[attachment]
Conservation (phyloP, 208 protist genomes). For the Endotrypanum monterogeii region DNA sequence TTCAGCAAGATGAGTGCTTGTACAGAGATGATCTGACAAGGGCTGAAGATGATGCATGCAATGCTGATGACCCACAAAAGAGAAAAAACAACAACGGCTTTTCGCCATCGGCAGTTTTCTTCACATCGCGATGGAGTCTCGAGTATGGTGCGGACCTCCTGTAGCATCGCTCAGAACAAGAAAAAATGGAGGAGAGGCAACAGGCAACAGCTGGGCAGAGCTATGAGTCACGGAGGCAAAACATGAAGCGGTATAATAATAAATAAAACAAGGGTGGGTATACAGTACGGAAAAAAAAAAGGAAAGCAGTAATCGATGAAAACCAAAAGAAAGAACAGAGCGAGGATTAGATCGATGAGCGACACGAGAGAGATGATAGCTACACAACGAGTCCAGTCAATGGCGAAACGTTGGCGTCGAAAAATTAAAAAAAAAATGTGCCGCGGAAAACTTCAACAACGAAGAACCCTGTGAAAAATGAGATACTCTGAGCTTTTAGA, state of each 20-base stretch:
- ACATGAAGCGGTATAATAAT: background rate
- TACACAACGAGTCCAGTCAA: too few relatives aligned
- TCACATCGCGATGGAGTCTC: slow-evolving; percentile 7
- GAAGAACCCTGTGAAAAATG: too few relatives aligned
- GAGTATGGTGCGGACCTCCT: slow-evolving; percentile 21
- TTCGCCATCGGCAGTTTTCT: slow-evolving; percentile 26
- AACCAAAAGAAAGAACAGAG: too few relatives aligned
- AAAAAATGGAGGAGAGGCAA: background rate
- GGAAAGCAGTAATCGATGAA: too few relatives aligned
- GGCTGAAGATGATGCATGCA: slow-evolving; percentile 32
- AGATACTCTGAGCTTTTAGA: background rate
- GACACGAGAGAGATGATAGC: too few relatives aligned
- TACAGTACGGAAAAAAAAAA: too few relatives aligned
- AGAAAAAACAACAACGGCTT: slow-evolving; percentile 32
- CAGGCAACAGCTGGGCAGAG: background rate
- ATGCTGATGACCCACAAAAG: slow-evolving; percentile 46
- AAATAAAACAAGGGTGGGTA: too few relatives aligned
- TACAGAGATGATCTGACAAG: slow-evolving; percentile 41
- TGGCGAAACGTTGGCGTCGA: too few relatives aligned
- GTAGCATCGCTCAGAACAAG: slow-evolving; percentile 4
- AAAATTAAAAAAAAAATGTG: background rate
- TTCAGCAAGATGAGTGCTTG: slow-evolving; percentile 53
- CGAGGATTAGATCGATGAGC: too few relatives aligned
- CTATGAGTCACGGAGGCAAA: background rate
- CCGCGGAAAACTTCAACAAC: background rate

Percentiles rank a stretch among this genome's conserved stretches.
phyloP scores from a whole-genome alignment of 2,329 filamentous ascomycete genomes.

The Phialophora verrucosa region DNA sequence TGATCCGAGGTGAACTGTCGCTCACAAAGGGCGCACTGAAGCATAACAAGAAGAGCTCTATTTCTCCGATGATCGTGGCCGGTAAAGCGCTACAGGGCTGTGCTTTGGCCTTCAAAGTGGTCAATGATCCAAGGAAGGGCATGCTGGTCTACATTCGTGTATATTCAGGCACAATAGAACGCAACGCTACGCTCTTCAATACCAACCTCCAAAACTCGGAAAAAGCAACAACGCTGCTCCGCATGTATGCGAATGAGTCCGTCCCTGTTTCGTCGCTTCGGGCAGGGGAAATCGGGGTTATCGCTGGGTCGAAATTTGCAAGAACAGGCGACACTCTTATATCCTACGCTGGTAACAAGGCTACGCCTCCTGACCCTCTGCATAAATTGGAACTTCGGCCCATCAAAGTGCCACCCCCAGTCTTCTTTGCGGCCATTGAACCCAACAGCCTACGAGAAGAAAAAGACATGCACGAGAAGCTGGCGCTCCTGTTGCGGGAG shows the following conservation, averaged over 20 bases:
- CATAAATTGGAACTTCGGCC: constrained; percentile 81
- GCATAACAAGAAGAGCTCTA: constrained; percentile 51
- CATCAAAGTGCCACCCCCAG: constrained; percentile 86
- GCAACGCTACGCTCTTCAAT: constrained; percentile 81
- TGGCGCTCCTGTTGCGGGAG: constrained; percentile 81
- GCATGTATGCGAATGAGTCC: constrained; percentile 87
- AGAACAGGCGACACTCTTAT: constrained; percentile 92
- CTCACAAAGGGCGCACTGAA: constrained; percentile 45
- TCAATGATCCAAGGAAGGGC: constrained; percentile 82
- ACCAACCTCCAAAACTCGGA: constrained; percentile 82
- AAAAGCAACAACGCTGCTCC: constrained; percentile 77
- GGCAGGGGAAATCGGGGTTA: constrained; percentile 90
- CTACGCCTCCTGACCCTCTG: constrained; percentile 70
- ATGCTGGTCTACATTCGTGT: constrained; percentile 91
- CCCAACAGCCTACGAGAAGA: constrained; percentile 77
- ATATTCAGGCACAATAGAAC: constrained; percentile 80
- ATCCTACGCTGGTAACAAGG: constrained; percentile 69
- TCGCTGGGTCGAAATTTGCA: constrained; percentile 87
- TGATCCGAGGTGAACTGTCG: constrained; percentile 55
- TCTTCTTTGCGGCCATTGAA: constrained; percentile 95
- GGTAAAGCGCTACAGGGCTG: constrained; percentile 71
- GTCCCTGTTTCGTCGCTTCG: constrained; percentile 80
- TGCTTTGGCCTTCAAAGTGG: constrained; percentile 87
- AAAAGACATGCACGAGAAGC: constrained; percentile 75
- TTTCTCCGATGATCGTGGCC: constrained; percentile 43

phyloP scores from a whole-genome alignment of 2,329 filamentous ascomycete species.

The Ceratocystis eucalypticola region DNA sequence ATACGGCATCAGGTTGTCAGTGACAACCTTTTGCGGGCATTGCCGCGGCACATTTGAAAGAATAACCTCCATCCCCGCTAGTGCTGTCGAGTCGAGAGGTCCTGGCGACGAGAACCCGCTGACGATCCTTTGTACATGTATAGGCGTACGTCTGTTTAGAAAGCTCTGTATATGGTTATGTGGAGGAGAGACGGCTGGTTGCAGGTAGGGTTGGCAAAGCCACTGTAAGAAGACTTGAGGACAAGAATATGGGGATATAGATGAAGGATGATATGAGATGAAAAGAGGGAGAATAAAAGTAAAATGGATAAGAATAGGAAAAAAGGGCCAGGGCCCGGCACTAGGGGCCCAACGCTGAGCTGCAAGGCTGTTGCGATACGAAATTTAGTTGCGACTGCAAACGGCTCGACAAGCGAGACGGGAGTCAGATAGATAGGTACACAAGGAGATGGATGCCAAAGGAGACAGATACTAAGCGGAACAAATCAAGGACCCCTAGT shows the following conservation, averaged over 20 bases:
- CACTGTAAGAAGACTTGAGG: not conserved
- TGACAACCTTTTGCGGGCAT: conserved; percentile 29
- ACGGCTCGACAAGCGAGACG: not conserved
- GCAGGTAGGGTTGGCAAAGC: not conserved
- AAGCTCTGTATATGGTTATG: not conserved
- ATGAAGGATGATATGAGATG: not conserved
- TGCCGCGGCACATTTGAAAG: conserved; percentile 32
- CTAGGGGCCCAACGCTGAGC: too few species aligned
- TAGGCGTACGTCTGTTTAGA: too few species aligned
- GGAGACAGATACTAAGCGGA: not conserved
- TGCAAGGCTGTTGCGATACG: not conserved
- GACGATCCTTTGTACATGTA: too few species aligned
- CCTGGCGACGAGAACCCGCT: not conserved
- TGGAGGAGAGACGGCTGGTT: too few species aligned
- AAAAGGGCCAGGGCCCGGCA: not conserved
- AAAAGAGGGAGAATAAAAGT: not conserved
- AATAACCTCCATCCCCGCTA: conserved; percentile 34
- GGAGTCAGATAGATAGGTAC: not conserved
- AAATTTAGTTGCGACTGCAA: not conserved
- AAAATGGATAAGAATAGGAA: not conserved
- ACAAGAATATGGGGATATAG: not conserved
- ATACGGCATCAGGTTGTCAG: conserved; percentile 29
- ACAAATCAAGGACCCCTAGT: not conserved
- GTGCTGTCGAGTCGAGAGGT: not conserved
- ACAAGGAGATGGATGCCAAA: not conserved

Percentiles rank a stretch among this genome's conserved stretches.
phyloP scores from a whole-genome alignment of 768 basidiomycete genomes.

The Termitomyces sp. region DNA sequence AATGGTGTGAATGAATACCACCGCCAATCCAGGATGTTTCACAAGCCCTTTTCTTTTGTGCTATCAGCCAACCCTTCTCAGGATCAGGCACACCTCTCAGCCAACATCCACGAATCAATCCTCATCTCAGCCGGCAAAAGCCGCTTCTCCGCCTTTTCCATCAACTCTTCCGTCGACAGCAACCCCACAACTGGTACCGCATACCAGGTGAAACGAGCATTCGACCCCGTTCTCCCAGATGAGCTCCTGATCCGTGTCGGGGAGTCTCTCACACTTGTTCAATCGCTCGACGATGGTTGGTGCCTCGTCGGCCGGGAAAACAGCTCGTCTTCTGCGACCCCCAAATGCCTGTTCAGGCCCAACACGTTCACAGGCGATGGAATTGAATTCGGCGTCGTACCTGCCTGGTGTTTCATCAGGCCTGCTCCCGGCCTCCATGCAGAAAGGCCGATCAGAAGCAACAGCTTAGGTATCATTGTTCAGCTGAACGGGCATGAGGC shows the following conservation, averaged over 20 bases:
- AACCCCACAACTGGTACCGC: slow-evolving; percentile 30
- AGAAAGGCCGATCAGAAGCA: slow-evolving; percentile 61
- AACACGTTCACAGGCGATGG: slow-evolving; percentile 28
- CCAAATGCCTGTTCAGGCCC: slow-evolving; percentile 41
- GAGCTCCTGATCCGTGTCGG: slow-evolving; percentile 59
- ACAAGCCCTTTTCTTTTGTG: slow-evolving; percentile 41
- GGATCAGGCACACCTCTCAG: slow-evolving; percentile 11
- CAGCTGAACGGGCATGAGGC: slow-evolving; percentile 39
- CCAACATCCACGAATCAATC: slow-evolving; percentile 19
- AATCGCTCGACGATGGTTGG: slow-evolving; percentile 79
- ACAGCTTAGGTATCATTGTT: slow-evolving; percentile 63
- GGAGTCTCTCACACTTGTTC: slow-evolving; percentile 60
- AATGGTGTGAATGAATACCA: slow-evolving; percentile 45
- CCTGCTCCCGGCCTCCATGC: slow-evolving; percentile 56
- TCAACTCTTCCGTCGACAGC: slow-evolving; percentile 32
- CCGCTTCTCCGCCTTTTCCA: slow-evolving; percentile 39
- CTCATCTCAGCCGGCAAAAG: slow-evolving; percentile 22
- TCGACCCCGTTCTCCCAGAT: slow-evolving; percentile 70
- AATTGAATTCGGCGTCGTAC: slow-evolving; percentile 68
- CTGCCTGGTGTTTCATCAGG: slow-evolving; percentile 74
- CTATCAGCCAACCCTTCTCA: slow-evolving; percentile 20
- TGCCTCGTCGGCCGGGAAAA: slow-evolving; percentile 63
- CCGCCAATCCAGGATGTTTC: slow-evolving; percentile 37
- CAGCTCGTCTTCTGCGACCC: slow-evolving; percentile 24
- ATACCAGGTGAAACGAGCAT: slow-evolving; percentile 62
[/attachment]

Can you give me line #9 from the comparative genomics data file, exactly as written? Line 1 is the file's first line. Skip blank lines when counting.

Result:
- AAAAAATGGAGGAGAGGCAA: background rate